American Idol’s James Durbin Talks About Living With Tourette’s — Exclusive
If you told former American Idol contestant James Durbin five years ago that aside from being a celebrated rock singer, he’d be a spokesperson for Tourette’s, he wouldn’t have believed you. Today, the Season 10 alum is just that. Durbin recently appeared in “Different Is The New Normal,” a documentary that takes a look at the syndrome through the lens of Tourette’s Youth Ambassador, Ariel Small.
In an exclusive interview with Wetpaint Entertainment, Durbin talks about the difficulty of growing up different, the importance of Tourette’s patients having role models to look up to, and how music changed his life.
Wetpaint Entertainment: How did this come about?
James Durbin: Right after the Idol season had ended, we were rehearsing for the tour and they asked me, “Is it something you'd be interested in?” I was like, “I'll do it — anything for making more people know about what I have and what Ariel Small has and so many kids all over the country and all over the world have.” It’s bringing a lot of attention to it. According to the media, [Tourette’s] is just swearing uncontrollably. It's something to laugh at. It's comical. It's like Deuce Bigalow. And it's really not comical. It's something that a lot of people do struggle with; they struggle with it in society and they struggle with it in their own heads.
It's something that's just really hard to cope with. It’s even hard for me to just do interviews and talk freely. I have a hard time at home in a relaxed setting talking to my wife without ticcing uncontrollably. It's definitely something that's hard to live with, but I'm really lucky that I had the opportunity to do the film because not a day goes by that I don't hear from someone who’s seen it or get a tweet or something or learn something from it. I think that was the purpose of it.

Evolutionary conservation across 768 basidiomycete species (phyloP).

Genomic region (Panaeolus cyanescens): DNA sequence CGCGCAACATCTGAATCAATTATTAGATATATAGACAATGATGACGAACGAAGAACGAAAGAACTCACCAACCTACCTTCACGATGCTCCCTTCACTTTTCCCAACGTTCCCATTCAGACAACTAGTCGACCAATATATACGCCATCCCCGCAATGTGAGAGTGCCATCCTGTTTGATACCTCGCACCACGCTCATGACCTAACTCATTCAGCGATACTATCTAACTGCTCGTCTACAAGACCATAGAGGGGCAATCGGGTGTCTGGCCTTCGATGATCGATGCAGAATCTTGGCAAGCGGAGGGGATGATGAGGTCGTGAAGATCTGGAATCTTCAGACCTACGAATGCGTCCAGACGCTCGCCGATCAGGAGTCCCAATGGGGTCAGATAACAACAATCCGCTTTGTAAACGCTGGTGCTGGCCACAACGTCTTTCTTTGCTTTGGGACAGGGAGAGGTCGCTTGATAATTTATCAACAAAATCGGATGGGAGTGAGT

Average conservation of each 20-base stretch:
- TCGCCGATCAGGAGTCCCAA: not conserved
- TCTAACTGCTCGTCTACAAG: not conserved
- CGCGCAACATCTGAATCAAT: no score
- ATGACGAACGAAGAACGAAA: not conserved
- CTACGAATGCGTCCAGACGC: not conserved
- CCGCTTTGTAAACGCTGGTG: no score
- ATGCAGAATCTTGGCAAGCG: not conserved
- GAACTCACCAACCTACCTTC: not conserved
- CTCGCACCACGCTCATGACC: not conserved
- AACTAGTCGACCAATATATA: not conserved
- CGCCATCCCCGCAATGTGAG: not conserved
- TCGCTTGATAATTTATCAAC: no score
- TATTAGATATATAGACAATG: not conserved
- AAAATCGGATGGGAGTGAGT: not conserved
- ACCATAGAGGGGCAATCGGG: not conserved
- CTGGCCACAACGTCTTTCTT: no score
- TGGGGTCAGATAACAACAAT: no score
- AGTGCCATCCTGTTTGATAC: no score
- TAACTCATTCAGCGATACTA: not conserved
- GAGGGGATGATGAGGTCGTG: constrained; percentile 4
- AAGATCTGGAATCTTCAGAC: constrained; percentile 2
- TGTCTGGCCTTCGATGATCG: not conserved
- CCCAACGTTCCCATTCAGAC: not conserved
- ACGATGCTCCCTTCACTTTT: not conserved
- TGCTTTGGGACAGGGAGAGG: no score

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Did you have someone to look up to growing up, the way you are now this inspiration to Ariel?
There wasn't really anyone for me to look up to. I mean I had heard that Robin Williams and Jim Carrey maybe had it. I was like, “Okay. Maybe I could look up to them.” But they were a lot older than me. So what was there really for me to look up to? I can watch their movies and laugh but I can't see them talking freely about it or doing something for it. So there wasn't really anything out there for me. That's why I’m even more grateful that I can do that for kids all over the country and even all over the world. It's really humbling. It keeps me centered. It keeps me grounded. It's an honor. It really is.
You’ve said that music sort of relieves the tics. Is that always a relief?
Oh, always. It doesn't matter if I'm sitting down with a guitar, have a harmonica in my hand, sitting down at a piano, I'm free. Music is my freedom. Music is my expression. My dad had given me a hand-me-down guitar when I was maybe 12 years old and I was getting bullied so much at that point. I had a workbook, but no lessons, nothing. I just put my heart into it, and learned a couple basic chords. Even if I sounded like complete shit, at least it was how I felt. If I felt like shit, I could make the music sound like shit. It was my escape. It was my world, and it still is.
When I'm on stage, even if there's other people on stage, it's my world that I’m in where I don't have any problems. There's not a care in the world, in my world. It's always been my escape. Music's always been there for me. Even if I don't have an instrument on me, I'll just start humming and start singing, plug in my iPod. It really is healing.